There is, perhaps, some substance in the claim that the right of the accused to cross-examine the prosecution witnesses a second time after the framing of the charge had some value. But the availability of the second opportunity to cross-examine the witnesses after the charge, generally resulted in counsel waiving or limiting the initial cross-examination before the framing of the charge. In most cases, the witnesses were subjected to an effective cross-examination at only one of these two stages.

It may be that in a very small percentage of complicated cases, a further cross-examination of some of the prosecution witnesses in the light of the entire evidence might serve some useful purpose and might elucidate some points in favour of the accused. Even under the amended Code, ample powers are given to the magistrate to recall any witness for further cross-examination. What was formerly a right of the accused, has now been made to depend upon the proper exercise of judicial discretion by the Magistrate. If he is, satisfied that such further cross-examination is necessary for the purpose of justice, it is open to him to call the witnesses for further cross-examination.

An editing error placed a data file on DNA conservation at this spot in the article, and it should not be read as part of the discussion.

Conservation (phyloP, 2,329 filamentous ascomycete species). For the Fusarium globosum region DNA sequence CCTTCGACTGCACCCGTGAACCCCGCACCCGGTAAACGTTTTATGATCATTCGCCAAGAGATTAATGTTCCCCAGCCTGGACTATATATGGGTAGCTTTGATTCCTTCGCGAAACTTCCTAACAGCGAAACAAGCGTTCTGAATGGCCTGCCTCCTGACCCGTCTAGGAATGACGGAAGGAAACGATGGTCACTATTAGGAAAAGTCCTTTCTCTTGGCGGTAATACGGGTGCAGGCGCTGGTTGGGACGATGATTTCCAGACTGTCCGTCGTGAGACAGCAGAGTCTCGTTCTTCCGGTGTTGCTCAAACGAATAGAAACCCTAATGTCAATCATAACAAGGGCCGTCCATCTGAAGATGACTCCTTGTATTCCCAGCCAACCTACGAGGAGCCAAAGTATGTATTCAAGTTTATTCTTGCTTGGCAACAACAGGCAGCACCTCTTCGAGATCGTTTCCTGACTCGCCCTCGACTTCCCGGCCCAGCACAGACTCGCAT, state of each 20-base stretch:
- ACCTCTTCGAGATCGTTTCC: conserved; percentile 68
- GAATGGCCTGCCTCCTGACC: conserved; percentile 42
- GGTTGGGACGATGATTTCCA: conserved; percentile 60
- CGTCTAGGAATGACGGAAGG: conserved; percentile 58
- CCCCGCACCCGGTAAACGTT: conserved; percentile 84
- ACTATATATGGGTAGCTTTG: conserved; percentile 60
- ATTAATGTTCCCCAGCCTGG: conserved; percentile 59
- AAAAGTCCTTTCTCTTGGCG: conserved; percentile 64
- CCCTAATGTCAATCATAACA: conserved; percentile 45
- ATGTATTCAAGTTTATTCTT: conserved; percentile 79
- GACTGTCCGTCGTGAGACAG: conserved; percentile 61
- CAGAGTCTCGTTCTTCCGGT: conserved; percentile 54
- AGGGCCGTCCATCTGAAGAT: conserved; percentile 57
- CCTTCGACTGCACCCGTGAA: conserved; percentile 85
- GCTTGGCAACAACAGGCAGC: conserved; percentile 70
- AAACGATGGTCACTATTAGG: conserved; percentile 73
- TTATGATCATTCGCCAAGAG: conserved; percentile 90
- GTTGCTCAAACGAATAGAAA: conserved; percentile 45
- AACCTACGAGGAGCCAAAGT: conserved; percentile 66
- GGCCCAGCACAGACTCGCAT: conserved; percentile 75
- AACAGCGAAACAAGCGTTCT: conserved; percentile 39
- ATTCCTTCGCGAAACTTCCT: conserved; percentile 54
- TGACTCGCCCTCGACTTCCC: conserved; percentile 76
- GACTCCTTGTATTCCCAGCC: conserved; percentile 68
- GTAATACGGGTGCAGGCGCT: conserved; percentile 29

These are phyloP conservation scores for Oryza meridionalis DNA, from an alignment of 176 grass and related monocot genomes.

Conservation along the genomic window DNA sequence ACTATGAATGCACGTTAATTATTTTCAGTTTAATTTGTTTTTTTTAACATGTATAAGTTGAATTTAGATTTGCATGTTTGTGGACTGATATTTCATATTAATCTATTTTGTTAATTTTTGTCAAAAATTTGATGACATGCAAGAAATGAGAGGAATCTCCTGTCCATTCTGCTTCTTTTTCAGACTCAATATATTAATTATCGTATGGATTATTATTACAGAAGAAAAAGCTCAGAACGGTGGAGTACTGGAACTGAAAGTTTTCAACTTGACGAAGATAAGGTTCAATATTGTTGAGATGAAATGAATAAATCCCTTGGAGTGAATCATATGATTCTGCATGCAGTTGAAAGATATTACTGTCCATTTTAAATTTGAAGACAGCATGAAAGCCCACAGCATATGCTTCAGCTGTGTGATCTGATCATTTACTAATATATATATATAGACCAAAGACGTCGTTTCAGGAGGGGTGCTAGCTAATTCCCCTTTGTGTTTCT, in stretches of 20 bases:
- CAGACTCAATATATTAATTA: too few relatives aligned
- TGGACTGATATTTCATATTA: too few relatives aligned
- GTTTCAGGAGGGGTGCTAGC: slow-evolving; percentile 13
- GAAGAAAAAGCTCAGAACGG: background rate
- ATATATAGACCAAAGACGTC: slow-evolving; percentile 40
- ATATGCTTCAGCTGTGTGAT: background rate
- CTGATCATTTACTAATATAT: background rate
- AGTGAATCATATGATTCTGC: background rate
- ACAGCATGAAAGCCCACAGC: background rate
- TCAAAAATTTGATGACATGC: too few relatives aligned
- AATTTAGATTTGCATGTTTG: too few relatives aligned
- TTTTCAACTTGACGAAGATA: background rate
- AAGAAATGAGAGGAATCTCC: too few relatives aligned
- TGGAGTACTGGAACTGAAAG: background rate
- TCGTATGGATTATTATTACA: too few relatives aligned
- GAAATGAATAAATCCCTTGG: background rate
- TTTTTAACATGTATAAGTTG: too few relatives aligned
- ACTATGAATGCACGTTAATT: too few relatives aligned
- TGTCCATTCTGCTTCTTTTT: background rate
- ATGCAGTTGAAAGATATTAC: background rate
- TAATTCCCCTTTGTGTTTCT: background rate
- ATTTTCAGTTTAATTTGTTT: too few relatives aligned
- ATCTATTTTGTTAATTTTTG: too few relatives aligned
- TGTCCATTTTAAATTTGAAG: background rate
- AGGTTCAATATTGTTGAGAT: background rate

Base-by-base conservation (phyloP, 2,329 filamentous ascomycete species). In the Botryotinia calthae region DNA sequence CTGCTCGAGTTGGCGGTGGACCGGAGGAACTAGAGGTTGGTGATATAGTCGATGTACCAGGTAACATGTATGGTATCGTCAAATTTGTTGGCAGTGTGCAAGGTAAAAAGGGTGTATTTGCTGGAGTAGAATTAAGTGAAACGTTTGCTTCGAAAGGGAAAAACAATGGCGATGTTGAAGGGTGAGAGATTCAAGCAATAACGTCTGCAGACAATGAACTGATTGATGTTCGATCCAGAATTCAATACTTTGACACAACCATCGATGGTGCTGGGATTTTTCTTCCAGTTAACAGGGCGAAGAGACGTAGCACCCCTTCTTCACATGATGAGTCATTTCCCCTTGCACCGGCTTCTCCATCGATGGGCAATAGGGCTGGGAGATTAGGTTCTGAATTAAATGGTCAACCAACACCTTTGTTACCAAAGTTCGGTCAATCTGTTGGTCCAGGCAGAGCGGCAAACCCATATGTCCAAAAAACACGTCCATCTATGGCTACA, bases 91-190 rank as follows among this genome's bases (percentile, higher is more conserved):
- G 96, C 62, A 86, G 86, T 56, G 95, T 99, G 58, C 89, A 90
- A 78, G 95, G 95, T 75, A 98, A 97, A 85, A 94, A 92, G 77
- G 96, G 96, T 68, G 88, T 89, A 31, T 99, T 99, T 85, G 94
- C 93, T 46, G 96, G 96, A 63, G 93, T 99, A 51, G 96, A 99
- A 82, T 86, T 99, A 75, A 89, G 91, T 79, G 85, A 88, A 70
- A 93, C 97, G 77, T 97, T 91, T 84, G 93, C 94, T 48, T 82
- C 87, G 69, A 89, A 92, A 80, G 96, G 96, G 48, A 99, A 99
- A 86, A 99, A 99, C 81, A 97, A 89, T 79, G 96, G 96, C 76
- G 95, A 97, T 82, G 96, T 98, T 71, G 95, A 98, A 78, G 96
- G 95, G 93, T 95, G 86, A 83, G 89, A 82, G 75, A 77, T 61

38. Further curtailment not desirable.-

We must, however, strike a note of caution against making further inroads upon the procedure in a feverish search for expedition. Speedy administration of criminal justice is, undoubtedly, of the greatest importance to the well-being of society; but at the same time, in any criminal proceeding, the life and liberty of the citizen are in hazard; the elementary principles of justice require that an accused person should not be denied a fair opportunity of defending himself. Any alteration in the procedure which would infringe that right will ultimately bring the administration of justice itself into disrepute.

Men with ripe experience have deplored the fact that in India "owing to factions in villages, lack of public co-operation with the administration of criminal justice, distrust of the police force, absence of social conscience, perjury is rife." It is no doubt true that these factors work often in favour of the accused; but this fact does not lessen the need for ensuring that an accused person is given a fair trial and has no cause for complaint, that his case has not been considered fully and fairly. The true remedy for the evils mentioned above has to be found in measures other than an amendment of the procedural laws.